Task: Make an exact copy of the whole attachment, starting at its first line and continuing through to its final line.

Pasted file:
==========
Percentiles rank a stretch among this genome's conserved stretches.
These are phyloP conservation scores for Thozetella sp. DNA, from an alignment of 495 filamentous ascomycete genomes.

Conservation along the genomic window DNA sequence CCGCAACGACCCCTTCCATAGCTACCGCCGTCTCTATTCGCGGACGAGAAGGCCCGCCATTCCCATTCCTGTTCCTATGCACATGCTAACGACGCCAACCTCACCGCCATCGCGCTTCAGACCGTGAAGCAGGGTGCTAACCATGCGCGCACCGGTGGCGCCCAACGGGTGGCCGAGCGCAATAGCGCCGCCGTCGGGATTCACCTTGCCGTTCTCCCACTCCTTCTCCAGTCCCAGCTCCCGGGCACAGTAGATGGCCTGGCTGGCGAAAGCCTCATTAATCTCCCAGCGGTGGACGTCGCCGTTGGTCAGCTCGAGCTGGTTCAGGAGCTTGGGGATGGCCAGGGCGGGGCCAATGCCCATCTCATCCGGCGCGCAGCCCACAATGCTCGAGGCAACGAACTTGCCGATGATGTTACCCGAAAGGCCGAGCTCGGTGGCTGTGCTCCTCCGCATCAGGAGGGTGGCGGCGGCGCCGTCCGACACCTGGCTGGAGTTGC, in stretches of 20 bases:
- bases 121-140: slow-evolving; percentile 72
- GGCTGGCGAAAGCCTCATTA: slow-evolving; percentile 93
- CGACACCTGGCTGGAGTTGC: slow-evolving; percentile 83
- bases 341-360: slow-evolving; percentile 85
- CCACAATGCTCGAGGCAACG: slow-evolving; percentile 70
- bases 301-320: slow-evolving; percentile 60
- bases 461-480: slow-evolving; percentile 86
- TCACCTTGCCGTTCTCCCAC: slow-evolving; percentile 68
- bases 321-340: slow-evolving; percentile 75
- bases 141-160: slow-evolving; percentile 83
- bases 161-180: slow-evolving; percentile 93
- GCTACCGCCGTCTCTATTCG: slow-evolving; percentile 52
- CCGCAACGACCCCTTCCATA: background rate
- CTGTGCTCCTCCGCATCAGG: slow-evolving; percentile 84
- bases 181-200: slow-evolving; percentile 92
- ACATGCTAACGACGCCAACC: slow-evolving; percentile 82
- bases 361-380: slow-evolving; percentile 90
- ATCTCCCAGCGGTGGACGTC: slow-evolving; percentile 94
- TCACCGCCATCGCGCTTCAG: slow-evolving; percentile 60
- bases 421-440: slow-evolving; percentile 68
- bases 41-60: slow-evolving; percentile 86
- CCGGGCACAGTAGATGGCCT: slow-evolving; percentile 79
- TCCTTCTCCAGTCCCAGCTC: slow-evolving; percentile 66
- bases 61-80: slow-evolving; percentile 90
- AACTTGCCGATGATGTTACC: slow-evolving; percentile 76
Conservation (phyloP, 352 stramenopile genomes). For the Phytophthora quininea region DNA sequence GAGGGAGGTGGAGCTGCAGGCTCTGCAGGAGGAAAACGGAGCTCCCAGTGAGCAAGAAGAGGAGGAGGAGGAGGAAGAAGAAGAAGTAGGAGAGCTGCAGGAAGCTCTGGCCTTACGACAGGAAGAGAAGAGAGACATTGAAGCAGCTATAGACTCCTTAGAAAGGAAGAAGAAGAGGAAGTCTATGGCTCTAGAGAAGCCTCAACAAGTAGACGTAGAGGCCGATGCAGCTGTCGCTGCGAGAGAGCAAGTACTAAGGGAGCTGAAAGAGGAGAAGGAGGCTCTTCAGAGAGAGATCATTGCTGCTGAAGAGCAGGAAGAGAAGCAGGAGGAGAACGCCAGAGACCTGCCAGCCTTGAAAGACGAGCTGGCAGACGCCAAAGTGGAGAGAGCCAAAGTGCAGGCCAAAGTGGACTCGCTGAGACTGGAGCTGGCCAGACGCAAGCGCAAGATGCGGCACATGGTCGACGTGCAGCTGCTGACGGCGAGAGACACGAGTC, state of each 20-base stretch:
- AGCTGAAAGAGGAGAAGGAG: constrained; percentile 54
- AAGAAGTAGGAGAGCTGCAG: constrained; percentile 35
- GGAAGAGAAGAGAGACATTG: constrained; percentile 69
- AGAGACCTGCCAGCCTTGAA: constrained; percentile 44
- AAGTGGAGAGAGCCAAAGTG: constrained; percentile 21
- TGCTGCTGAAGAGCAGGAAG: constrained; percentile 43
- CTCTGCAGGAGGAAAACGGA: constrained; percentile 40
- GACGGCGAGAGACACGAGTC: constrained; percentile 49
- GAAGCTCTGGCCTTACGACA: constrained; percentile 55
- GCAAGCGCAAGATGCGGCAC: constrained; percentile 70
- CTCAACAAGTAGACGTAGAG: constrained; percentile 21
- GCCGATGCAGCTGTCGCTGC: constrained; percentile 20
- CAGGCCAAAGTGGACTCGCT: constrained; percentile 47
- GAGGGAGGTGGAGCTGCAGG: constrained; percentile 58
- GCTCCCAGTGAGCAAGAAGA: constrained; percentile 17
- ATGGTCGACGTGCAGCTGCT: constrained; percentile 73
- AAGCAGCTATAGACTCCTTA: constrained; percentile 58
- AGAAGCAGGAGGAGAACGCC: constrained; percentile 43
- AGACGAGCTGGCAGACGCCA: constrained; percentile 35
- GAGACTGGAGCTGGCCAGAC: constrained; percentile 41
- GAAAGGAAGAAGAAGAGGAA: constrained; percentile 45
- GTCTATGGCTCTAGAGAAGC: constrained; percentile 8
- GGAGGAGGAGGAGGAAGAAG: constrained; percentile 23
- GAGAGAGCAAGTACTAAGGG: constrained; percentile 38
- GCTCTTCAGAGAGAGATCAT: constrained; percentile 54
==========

Percentiles rank a stretch among this genome's conserved stretches.
These are phyloP conservation scores for Thozetella sp. DNA, from an alignment of 495 filamentous ascomycete genomes.

Conservation along the genomic window DNA sequence CCGCAACGACCCCTTCCATAGCTACCGCCGTCTCTATTCGCGGACGAGAAGGCCCGCCATTCCCATTCCTGTTCCTATGCACATGCTAACGACGCCAACCTCACCGCCATCGCGCTTCAGACCGTGAAGCAGGGTGCTAACCATGCGCGCACCGGTGGCGCCCAACGGGTGGCCGAGCGCAATAGCGCCGCCGTCGGGATTCACCTTGCCGTTCTCCCACTCCTTCTCCAGTCCCAGCTCCCGGGCACAGTAGATGGCCTGGCTGGCGAAAGCCTCATTAATCTCCCAGCGGTGGACGTCGCCGTTGGTCAGCTCGAGCTGGTTCAGGAGCTTGGGGATGGCCAGGGCGGGGCCAATGCCCATCTCATCCGGCGCGCAGCCCACAATGCTCGAGGCAACGAACTTGCCGATGATGTTACCCGAAAGGCCGAGCTCGGTGGCTGTGCTCCTCCGCATCAGGAGGGTGGCGGCGGCGCCGTCCGACACCTGGCTGGAGTTGC, in stretches of 20 bases:
- bases 121-140: slow-evolving; percentile 72
- GGCTGGCGAAAGCCTCATTA: slow-evolving; percentile 93
- CGACACCTGGCTGGAGTTGC: slow-evolving; percentile 83
- bases 341-360: slow-evolving; percentile 85
- CCACAATGCTCGAGGCAACG: slow-evolving; percentile 70
- bases 301-320: slow-evolving; percentile 60
- bases 461-480: slow-evolving; percentile 86
- TCACCTTGCCGTTCTCCCAC: slow-evolving; percentile 68
- bases 321-340: slow-evolving; percentile 75
- bases 141-160: slow-evolving; percentile 83
- bases 161-180: slow-evolving; percentile 93
- GCTACCGCCGTCTCTATTCG: slow-evolving; percentile 52
- CCGCAACGACCCCTTCCATA: background rate
- CTGTGCTCCTCCGCATCAGG: slow-evolving; percentile 84
- bases 181-200: slow-evolving; percentile 92
- ACATGCTAACGACGCCAACC: slow-evolving; percentile 82
- bases 361-380: slow-evolving; percentile 90
- ATCTCCCAGCGGTGGACGTC: slow-evolving; percentile 94
- TCACCGCCATCGCGCTTCAG: slow-evolving; percentile 60
- bases 421-440: slow-evolving; percentile 68
- bases 41-60: slow-evolving; percentile 86
- CCGGGCACAGTAGATGGCCT: slow-evolving; percentile 79
- TCCTTCTCCAGTCCCAGCTC: slow-evolving; percentile 66
- bases 61-80: slow-evolving; percentile 90
- AACTTGCCGATGATGTTACC: slow-evolving; percentile 76
Conservation (phyloP, 352 stramenopile genomes). For the Phytophthora quininea region DNA sequence GAGGGAGGTGGAGCTGCAGGCTCTGCAGGAGGAAAACGGAGCTCCCAGTGAGCAAGAAGAGGAGGAGGAGGAGGAAGAAGAAGAAGTAGGAGAGCTGCAGGAAGCTCTGGCCTTACGACAGGAAGAGAAGAGAGACATTGAAGCAGCTATAGACTCCTTAGAAAGGAAGAAGAAGAGGAAGTCTATGGCTCTAGAGAAGCCTCAACAAGTAGACGTAGAGGCCGATGCAGCTGTCGCTGCGAGAGAGCAAGTACTAAGGGAGCTGAAAGAGGAGAAGGAGGCTCTTCAGAGAGAGATCATTGCTGCTGAAGAGCAGGAAGAGAAGCAGGAGGAGAACGCCAGAGACCTGCCAGCCTTGAAAGACGAGCTGGCAGACGCCAAAGTGGAGAGAGCCAAAGTGCAGGCCAAAGTGGACTCGCTGAGACTGGAGCTGGCCAGACGCAAGCGCAAGATGCGGCACATGGTCGACGTGCAGCTGCTGACGGCGAGAGACACGAGTC, state of each 20-base stretch:
- AGCTGAAAGAGGAGAAGGAG: constrained; percentile 54
- AAGAAGTAGGAGAGCTGCAG: constrained; percentile 35
- GGAAGAGAAGAGAGACATTG: constrained; percentile 69
- AGAGACCTGCCAGCCTTGAA: constrained; percentile 44
- AAGTGGAGAGAGCCAAAGTG: constrained; percentile 21
- TGCTGCTGAAGAGCAGGAAG: constrained; percentile 43
- CTCTGCAGGAGGAAAACGGA: constrained; percentile 40
- GACGGCGAGAGACACGAGTC: constrained; percentile 49
- GAAGCTCTGGCCTTACGACA: constrained; percentile 55
- GCAAGCGCAAGATGCGGCAC: constrained; percentile 70
- CTCAACAAGTAGACGTAGAG: constrained; percentile 21
- GCCGATGCAGCTGTCGCTGC: constrained; percentile 20
- CAGGCCAAAGTGGACTCGCT: constrained; percentile 47
- GAGGGAGGTGGAGCTGCAGG: constrained; percentile 58
- GCTCCCAGTGAGCAAGAAGA: constrained; percentile 17
- ATGGTCGACGTGCAGCTGCT: constrained; percentile 73
- AAGCAGCTATAGACTCCTTA: constrained; percentile 58
- AGAAGCAGGAGGAGAACGCC: constrained; percentile 43
- AGACGAGCTGGCAGACGCCA: constrained; percentile 35
- GAGACTGGAGCTGGCCAGAC: constrained; percentile 41
- GAAAGGAAGAAGAAGAGGAA: constrained; percentile 45
- GTCTATGGCTCTAGAGAAGC: constrained; percentile 8
- GGAGGAGGAGGAGGAAGAAG: constrained; percentile 23
- GAGAGAGCAAGTACTAAGGG: constrained; percentile 38
- GCTCTTCAGAGAGAGATCAT: constrained; percentile 54